Mobile development company appMobi wants to push HTML5. It does not want to do this just as a developer framework or an alternative for publishers who are pondering native apps vs. Web apps. AppMobi wants to push HTML5 as its own mobile platform, capable of taking on Android and iOS from an application level.
Last week, the company added a new tool to its HTML5 developer tool kit to further boost HTML5 development. The appMobi Chrome App Packager enables developers to build Web apps and browser extensions and wrap them for submission to the Chrome Web Store.
AppMobi’s Latest Tools For HTML5
Developing for HTML5 is not easy. Yet, the benefits of creating a well-coded HTML5 Web app can be dramatic. This is where startups like appMobi come in, creating tool kits developers can work with to simplify the development process. This is not a cookie-cutter approach to app development (we are still a long ways away from that for HTML5) but a way to ease the burden on developers of creating cross-platform applications.
In August, appMobi released a new “XDK” that allows developers to build HTML5-optimized applications for the Web and mobile platforms. The Chrome Web Packager is an extension of that. Think of it as PhoneGap for the Chrome store. Instead of wrapping your app for iOS or Android stores, developers can package their apps for Chrome. It is a small new feature but an example of tools that developers find useful in their day-to-day process.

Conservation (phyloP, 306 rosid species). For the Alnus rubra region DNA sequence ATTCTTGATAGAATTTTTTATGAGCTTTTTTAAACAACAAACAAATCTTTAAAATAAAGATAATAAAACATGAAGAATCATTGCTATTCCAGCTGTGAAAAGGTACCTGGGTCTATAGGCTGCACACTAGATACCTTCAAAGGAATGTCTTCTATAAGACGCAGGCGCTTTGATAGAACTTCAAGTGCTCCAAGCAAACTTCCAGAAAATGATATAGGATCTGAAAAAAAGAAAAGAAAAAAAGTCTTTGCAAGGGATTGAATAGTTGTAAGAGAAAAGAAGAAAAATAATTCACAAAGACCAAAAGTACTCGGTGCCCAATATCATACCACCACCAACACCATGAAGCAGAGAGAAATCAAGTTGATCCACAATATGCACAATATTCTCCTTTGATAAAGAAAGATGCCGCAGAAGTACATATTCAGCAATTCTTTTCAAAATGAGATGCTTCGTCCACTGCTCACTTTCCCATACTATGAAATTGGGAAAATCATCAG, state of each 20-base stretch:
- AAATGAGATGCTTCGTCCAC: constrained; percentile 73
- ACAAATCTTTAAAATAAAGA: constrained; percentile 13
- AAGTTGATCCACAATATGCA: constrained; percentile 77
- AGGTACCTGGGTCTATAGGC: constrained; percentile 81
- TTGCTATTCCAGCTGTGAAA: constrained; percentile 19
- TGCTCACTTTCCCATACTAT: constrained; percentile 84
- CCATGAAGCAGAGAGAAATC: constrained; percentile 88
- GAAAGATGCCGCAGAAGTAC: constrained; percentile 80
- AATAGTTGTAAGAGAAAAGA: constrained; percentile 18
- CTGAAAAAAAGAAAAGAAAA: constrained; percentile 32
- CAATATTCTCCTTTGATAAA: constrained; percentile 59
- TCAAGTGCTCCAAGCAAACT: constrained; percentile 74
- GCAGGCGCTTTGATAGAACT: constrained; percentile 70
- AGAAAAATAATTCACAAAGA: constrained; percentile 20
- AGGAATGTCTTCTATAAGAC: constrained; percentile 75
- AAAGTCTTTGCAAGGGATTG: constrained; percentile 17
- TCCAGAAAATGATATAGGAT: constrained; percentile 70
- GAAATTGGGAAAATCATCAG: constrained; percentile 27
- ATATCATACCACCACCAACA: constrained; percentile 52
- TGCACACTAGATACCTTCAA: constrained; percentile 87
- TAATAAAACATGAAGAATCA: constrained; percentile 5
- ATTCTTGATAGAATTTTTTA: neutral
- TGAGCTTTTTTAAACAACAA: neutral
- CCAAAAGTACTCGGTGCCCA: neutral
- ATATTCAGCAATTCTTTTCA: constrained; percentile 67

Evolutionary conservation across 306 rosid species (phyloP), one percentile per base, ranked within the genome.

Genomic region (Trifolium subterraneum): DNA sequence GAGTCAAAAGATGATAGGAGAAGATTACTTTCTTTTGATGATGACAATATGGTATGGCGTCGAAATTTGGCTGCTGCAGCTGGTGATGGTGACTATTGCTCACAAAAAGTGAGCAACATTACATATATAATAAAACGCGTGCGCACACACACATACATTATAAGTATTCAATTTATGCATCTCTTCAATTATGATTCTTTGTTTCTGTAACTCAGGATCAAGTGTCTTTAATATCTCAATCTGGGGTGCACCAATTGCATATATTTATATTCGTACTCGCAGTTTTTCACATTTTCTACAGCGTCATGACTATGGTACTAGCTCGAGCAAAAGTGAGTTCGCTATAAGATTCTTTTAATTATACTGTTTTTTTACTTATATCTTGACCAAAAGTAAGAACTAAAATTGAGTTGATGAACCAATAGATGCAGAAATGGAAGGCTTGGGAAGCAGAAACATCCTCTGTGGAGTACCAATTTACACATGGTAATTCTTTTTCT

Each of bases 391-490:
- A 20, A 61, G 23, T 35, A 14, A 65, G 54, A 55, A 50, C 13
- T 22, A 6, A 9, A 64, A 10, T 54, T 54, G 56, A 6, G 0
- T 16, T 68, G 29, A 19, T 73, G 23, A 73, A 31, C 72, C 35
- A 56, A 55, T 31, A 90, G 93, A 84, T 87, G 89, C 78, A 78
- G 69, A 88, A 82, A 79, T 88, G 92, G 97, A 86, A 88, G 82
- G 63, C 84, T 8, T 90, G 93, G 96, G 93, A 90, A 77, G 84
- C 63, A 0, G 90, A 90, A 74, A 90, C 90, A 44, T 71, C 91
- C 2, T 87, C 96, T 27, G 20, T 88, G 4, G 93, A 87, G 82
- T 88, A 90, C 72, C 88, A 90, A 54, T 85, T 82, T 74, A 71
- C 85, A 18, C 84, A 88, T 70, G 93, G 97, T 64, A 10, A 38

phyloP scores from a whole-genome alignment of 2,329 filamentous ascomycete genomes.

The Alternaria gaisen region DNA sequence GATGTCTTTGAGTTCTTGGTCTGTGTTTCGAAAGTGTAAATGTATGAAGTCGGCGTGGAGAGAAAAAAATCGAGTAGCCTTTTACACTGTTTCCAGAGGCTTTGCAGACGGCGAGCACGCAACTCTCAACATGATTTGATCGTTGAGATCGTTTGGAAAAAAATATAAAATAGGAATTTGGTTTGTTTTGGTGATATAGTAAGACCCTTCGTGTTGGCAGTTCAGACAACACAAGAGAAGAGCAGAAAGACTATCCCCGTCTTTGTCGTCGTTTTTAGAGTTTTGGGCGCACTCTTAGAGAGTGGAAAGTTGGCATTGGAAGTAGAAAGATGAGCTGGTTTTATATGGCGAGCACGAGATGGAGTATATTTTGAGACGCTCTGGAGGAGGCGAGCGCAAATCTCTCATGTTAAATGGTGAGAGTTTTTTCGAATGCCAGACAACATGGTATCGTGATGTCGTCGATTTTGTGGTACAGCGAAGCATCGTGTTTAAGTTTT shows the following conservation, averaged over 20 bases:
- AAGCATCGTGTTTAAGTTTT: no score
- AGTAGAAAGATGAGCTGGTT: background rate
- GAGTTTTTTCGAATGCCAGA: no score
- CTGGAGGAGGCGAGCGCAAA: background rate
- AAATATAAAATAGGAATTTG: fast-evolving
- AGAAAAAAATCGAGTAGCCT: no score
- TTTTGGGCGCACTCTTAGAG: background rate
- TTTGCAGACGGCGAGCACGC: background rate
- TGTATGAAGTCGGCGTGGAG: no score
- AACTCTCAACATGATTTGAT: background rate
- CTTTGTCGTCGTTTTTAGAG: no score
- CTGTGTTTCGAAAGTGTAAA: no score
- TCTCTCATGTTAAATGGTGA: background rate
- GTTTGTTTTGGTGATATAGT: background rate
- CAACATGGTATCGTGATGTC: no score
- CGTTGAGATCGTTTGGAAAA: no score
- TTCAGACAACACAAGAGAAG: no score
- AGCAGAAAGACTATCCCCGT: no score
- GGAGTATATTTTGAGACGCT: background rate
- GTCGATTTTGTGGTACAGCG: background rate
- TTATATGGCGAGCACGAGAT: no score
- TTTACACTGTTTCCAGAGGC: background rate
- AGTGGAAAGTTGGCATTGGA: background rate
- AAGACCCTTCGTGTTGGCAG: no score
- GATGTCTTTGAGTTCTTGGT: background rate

How Useful Will It Be For Developers?
“It’s a tool that we created initially for our own use, and then we realized that everyone in the HTML5 development world could benefit from it,” said appMobi CTO, Sam Abadir. “It can be used to package both hosted and non-hosted apps.”
Developers also gain access to appMobi’s cloud services for features like push messaging and in-app purchases. What is particularly interesting about the packager is functionality that Google itself does not provide, at least specifically.
Is the Chrome packager a fully necessary item in appMobi’s tool box for developers? The company itself may find it useful, but is the Chrome Web Store even a viable target for developers?
Let us know what you think in the comments.